Essentially, warehouse automation is needed when the burden of handling warehouse processes manually (with paper, spreadsheets, tribal knowledge, etc.) has exceeded the needs of the organization. When this happens, you may experience one or more of the following symptoms:
- Your current processes are too labor- and time-intensive
- You struggle to get orders out on time
- Order fulfillment is inaccurate
- You’ve increased headcount to check and recheck order accuracy
- You can’t trust your inventory levels because counts are rarely right
- Your legacy solution requires too much upkeep
- Your customers are unhappy, no matter what you do
Sound familiar? It may be time to automate your warehouse.
The good news is that you’re not the only supply chain professional left scratching your head. Thousands of warehouse managers and IT professionals have solved these very same problems by implementing warehouse automation solutions.
You can do the same.
Warehouse automation is a “crawl-walk-run” process. Before jumping into AS/RS systems and autonomous robots, you need to start with the basics and then build on those fundamentals.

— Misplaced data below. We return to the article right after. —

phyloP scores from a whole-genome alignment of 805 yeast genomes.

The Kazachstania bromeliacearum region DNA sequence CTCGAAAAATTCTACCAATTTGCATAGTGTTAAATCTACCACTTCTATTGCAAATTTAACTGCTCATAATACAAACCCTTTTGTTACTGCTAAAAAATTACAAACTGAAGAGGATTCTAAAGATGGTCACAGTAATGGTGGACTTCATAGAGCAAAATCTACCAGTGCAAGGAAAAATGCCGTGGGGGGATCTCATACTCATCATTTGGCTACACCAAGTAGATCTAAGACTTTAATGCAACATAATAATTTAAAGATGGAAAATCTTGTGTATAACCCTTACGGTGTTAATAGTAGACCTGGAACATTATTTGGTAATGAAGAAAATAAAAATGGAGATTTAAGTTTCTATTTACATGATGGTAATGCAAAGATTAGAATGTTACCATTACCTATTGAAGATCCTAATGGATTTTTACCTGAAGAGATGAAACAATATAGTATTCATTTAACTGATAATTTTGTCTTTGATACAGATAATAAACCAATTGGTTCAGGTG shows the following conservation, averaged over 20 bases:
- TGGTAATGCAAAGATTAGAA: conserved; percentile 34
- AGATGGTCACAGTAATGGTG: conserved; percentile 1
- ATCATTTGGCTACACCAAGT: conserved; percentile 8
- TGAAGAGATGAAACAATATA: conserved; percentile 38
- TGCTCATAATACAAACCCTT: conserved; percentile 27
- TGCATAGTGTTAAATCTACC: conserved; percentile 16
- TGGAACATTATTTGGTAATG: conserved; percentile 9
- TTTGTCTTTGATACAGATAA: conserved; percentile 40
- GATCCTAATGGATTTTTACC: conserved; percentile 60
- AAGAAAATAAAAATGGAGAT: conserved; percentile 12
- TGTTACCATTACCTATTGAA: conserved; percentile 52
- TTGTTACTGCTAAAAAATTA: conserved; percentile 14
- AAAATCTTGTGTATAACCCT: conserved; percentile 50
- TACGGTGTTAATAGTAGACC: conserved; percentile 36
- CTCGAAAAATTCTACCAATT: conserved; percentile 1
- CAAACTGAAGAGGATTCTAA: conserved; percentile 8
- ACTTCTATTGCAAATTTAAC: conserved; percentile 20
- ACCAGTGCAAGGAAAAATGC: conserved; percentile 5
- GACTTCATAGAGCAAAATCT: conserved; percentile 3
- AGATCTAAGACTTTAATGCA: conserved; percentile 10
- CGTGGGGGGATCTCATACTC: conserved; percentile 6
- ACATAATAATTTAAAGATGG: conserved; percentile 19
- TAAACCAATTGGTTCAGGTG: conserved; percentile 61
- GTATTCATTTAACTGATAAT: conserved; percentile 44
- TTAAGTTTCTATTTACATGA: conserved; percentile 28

Let’s start with the first steps of your warehouse automation journey:
1. Start with Data Collection
The very first area of your warehouse to automate should be the data collection process.
Traditionally, data is collected is through handwritten notes on paper or manually keyed or re-keyed data entry. This data is then stored either digitally on a spreadsheet or a database (such as an AS/400 database), or physically in a folder or convenient location in the warehouse, or not at all. As of 2016, nearly 60% of warehouses still use physical processes in their inventory control workflow.
Where data collection accuracy starts, however, is in receiving.
When a shipment of product arrives in receiving, your employee—let’s call him “Receiving Joe”—inspects each box or item on the pallet, writes down or types in the SKUs and quantities, before being stored in bins. Each time Receiving Joe manually enters a SKU number, quantity, or any other type of information, there’s a possibility of human error, such as a transposition of two numbers. That error then compounds as the imperfectly captured data for that material is binned, transferred, picked, packed and then shipped.
In this scenario, the customer could potentially end up with the wrong product altogether because the transposed SKU represents a different item, setting off the costly return process. If the customer is particularly dissatisfied, they may share that opinion with others, dinging your company’s (or your partner company’s) reputation for delivering poor customer service.